Before fermenting this favored French cheese, cheesemakers add cream to the Brie mix for higher fat content. Afterward, they put in small amounts of lactic acid to produce the cheese’s lightly balanced flavor. Because of this, the Brie we know of holds a creamier flavor that goes well with cured ham, and other known components of a charcuterie board.

Gruyère Cheese

Gruyère cheese, Cheese fondue
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Another well-loved Swiss cheese is Gruyère. Much like Emmental Cheese, producing Gruyère holds a significant part in Switzerland’s history. Surprisingly, its rich taste comes from cow’s milk just like most types of cheese.

Young Gruyère cheese comes out dense at first and soon ages to a flakier consistency with time. You can point out Gruyère cheese from others with its fruity taste notes that eventually evolve to a nutty flavor with a mild earthy aftertaste. Because of this, this famed Swiss cheese pairs best with berry jams, pears, and grapes.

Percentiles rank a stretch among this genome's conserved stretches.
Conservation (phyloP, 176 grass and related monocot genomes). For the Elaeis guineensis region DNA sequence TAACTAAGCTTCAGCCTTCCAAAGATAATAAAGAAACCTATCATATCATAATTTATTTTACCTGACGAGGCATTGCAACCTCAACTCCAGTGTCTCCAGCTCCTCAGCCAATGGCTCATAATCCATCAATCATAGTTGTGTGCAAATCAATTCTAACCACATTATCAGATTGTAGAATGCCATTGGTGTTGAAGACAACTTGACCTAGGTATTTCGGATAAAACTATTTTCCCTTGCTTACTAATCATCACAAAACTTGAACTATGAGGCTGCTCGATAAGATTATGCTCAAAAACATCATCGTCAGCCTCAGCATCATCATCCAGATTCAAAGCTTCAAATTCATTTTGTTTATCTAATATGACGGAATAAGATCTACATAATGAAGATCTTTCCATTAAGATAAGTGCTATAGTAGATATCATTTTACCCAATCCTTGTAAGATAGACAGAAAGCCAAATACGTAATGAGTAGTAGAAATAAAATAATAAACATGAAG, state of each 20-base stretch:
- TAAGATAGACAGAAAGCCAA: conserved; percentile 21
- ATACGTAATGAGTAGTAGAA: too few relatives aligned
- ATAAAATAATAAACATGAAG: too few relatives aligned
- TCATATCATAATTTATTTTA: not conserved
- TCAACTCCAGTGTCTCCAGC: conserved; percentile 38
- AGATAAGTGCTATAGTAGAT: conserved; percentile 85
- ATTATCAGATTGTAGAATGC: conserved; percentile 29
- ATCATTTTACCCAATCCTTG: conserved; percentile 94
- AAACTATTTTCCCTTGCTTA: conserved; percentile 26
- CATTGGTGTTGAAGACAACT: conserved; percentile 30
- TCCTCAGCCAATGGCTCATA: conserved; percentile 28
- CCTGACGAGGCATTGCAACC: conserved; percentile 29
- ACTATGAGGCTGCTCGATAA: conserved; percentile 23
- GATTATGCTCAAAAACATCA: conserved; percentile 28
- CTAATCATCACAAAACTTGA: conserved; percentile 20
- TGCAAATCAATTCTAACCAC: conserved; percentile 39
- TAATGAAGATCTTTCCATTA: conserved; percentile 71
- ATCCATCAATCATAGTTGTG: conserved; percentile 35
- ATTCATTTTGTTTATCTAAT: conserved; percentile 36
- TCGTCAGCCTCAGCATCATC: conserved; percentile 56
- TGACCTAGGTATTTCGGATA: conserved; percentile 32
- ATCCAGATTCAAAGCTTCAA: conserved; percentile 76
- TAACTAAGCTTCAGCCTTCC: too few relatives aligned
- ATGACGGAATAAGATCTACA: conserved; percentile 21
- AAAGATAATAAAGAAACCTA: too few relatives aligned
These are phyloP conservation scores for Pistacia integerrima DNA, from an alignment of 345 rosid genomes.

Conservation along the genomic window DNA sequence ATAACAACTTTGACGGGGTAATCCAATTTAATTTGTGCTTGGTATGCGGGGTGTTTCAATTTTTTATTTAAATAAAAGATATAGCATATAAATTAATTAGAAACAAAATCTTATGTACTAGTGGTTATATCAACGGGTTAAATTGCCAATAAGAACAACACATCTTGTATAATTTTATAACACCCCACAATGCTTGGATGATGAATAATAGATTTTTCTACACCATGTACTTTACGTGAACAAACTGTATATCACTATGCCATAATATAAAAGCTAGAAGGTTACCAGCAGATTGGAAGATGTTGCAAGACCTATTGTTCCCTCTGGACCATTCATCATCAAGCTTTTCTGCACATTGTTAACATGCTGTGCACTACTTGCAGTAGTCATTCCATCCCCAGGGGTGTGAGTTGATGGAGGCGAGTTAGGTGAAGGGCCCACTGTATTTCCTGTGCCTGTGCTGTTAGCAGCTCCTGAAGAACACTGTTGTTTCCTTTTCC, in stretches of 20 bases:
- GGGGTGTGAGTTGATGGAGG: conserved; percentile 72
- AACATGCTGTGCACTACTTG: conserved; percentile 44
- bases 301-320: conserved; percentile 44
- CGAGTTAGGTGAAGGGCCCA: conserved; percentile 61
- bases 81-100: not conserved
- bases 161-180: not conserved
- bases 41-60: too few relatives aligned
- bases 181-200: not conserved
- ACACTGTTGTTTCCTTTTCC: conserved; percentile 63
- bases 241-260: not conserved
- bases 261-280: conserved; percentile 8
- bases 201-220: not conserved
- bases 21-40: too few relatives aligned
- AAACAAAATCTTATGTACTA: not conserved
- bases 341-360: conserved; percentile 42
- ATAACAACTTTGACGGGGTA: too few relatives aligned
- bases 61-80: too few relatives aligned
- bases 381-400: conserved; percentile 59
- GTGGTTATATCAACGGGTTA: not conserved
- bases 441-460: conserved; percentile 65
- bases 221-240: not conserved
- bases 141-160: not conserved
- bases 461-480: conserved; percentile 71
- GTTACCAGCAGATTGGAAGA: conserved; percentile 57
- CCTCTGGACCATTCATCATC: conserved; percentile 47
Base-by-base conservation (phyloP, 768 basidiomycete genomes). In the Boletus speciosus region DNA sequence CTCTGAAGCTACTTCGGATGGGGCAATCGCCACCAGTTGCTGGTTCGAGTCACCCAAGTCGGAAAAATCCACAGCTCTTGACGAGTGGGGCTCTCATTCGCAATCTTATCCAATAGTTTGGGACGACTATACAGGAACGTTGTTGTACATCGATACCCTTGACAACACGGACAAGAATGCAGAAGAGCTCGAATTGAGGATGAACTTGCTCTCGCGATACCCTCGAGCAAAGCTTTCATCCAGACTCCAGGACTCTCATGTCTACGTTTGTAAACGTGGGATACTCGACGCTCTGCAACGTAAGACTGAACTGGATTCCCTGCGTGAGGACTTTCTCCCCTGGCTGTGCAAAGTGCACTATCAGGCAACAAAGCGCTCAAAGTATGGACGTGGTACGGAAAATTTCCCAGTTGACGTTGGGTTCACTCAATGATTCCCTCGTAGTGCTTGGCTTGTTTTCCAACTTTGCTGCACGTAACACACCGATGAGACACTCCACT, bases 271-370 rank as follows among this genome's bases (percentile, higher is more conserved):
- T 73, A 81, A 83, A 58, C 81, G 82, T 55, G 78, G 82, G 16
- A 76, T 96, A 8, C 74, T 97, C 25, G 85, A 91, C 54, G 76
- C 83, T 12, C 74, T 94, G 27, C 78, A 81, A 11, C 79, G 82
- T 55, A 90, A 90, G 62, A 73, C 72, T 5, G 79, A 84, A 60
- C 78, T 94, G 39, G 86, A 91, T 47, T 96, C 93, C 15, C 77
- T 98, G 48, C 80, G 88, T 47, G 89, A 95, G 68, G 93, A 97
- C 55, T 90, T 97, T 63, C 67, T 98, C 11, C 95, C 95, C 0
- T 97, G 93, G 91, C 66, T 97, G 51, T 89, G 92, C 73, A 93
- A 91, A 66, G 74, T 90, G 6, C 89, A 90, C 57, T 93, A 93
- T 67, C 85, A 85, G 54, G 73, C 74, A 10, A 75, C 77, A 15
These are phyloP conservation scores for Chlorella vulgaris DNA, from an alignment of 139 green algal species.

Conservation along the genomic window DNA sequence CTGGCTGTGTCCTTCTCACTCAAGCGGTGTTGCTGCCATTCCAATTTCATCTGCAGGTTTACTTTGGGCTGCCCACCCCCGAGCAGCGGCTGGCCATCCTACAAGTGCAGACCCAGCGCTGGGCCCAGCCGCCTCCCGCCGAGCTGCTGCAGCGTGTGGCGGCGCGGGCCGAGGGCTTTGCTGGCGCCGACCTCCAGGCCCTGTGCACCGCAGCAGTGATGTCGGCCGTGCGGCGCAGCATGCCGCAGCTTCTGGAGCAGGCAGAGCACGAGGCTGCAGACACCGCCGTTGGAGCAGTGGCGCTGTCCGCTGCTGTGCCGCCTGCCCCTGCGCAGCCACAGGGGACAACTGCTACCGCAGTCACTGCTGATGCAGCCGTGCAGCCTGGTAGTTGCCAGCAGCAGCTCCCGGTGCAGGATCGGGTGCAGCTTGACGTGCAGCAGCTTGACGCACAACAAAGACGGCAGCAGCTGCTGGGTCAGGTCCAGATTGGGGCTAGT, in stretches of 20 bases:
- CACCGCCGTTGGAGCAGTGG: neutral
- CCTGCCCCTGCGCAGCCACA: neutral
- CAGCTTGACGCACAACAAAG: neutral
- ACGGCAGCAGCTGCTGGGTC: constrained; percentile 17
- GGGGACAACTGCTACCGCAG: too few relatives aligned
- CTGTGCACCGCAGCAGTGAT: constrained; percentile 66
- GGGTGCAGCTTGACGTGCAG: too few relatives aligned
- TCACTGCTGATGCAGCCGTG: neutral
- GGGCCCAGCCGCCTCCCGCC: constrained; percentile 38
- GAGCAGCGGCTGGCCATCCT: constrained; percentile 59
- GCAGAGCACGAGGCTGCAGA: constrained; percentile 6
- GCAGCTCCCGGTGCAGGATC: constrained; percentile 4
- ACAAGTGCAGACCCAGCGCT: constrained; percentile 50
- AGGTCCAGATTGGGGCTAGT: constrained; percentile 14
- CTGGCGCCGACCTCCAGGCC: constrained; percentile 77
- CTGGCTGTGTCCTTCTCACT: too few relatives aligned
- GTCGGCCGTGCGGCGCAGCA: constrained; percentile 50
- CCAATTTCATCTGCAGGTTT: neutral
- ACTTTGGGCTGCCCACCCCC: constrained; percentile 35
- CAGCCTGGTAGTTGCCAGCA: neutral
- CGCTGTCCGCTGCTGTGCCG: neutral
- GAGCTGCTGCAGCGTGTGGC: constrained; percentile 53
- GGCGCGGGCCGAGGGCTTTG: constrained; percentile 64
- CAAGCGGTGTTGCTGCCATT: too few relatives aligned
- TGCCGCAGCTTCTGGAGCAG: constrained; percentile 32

Roquefort Cheese

French roquefort cheese
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Often compared to Gorgonzola, Roquefort cheese originated from the Southern region of France. This kind of blue mold cheese comes from the milk of Lacaune sheep. Because of its exclusivity, Roquefort cheese comes straight from accredited cheesemakers in France.

The fungus Penicillium roqueforti produces the Roquefort cheese’s notable blue mold. It also gives the famous French cheese’s sharp and tangy taste. To further enjoy this cheese, pair a few slices of Roquefort cheese with walnuts, apples, and your favorite bottle of red wine.

Goat’s Cheese or Chèvre

goat's cheese